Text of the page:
Posted: 03 August 2019

Practitioner stories: Sophie Agrotis

Our story this week comes from Sophie, a practitioner and volunteer coordinator at By Your Side. By Your Side is a support service for separated asylum seekers, refugee and migrant young people aged 14 to 21, across London.

Practitioners like Sophie provide invaluable support to these young people who need help with asylm applications, accommodation and many other practical needs.

When did you join The Children’s Society and what were you doing before? 

I joined in 2016, and before that I was working as a project coordinator for a local foodbank / welfare rights advice project. I also ran a Sunday drop-in centre for migrants in south London for a few years.

What team do you work in and what’s your role at The Children’s Society?  

I work on the By Your Side project as a practitioner and volunteer coordinator. Our team supports unaccompanied young people (aged 14-21) to navigate the asylum and immigration system, ensure their rights and entitlements are met and that they have access to relevant services.

We also work to reduce isolation and improve wellbeing through a youth group, befriending project, and a therapy service. 

What are your main responsibilities?  

I am responsible for running the youth group and volunteer befriending project, and I also do some casework. 

What does an average day look like in the service?  

Really varied! My role involves a mix of accompanying young people to appointments and supporting them with advice and advocacy, training and supervising volunteers, matching them with young people, and reading about the exciting activities they do, and planning fun and useful group sessions and trips.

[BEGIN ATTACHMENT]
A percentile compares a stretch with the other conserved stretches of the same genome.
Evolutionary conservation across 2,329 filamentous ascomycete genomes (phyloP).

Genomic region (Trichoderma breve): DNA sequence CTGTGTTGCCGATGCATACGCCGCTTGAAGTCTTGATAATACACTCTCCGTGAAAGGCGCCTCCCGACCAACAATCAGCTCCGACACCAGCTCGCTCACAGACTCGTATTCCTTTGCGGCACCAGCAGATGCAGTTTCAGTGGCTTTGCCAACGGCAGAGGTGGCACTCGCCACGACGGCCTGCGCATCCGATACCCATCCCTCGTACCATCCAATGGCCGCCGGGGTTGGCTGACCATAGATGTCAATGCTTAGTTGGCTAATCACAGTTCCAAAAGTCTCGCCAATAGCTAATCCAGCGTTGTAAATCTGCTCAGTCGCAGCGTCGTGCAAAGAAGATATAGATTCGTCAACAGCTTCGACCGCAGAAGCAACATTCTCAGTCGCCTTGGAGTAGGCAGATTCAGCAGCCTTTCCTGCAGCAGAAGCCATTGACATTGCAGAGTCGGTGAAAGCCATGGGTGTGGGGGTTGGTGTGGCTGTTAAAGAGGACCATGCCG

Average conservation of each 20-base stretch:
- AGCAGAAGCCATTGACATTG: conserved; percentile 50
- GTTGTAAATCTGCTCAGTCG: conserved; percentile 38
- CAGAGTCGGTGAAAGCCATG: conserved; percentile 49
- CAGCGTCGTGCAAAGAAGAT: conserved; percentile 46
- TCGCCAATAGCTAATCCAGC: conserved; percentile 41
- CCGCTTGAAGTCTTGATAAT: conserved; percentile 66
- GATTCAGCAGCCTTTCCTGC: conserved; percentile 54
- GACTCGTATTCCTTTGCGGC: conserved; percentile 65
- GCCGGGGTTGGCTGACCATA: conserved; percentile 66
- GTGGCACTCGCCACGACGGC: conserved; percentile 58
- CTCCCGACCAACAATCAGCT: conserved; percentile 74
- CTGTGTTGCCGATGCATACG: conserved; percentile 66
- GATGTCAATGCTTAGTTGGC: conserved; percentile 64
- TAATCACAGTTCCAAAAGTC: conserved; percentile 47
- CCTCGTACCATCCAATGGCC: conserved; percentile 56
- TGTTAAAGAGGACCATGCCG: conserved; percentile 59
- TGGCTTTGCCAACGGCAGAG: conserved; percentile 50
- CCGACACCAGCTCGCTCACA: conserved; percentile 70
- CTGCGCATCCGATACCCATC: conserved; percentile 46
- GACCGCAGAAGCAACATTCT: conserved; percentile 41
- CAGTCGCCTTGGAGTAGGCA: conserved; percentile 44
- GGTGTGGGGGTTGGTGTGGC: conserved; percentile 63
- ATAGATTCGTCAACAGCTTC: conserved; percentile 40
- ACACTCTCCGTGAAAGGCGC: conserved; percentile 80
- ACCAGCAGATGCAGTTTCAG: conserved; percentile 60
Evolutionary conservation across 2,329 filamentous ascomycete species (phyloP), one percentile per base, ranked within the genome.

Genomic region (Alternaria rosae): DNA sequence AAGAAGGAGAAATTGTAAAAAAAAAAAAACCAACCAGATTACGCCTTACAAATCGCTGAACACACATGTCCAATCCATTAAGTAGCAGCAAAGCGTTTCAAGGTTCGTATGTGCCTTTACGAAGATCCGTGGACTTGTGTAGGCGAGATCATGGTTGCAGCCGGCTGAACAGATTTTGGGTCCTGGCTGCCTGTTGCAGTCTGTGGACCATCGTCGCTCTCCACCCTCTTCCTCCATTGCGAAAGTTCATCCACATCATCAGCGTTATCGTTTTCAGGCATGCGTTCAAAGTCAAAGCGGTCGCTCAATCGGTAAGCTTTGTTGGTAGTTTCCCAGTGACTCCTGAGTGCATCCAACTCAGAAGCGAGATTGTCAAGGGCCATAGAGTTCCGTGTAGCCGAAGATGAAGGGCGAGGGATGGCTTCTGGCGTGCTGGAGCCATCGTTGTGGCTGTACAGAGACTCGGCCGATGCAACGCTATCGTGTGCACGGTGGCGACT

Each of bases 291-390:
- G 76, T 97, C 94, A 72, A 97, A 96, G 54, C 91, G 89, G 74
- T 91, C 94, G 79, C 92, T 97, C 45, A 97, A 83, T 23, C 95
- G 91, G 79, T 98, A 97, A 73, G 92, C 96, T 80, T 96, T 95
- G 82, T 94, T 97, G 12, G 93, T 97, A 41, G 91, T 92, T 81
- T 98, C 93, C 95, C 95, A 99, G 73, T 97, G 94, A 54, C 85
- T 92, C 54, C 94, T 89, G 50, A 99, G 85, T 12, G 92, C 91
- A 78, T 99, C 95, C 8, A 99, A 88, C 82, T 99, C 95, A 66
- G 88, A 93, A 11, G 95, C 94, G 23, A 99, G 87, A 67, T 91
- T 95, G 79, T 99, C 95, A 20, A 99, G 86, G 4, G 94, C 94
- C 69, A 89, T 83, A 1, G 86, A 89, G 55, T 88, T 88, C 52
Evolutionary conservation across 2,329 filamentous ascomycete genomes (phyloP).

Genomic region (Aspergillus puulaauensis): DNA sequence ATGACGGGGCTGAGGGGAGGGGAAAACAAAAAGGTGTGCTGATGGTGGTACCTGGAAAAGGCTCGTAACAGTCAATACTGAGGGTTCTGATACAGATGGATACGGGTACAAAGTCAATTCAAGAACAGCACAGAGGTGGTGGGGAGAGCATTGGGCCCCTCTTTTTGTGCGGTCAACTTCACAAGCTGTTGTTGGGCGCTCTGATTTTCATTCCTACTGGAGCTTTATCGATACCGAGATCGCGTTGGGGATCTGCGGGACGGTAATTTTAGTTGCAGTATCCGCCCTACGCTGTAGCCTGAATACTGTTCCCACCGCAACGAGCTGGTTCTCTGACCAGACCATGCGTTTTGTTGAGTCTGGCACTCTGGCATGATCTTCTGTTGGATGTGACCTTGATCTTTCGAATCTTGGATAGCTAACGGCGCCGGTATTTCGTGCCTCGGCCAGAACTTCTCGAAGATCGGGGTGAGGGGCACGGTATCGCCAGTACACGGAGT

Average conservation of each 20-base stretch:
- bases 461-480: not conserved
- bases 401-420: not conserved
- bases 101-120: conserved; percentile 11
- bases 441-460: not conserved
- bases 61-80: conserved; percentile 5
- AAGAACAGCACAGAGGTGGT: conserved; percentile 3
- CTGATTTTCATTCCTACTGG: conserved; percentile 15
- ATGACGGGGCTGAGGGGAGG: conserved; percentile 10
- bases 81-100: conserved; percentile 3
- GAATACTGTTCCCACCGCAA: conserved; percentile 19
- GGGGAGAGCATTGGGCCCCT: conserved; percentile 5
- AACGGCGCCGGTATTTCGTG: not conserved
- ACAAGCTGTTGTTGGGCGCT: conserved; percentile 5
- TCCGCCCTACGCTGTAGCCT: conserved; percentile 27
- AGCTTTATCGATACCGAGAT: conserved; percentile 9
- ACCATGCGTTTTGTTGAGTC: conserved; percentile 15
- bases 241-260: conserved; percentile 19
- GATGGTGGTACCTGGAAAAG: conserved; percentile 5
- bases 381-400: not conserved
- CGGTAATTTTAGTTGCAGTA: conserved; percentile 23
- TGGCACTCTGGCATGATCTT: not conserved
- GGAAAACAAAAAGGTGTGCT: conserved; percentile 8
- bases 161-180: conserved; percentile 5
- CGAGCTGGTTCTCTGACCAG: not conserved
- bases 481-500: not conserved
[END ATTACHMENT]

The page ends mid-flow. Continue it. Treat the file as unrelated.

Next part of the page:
I'm really lucky to have a balance of very different activities in my role, and a mixture of challenging problem-solving, and loads of fun!

What’s the best part of your job? 

Probably the people I work with. I work with fantastic and expert colleagues, really dedicated, thoughtful and energetic volunteers, and some truly amazing young people. 

What are your hopes for young people that use the service?  

That they are able to feel hopeful for the future, and settled and safe in our communities. And that they are treated with respect and humanity by the systems and institutions that affect their lives. 

I hope they 'are able to feel hopeful for the future, and settled and safe in our communities'


By Sophie

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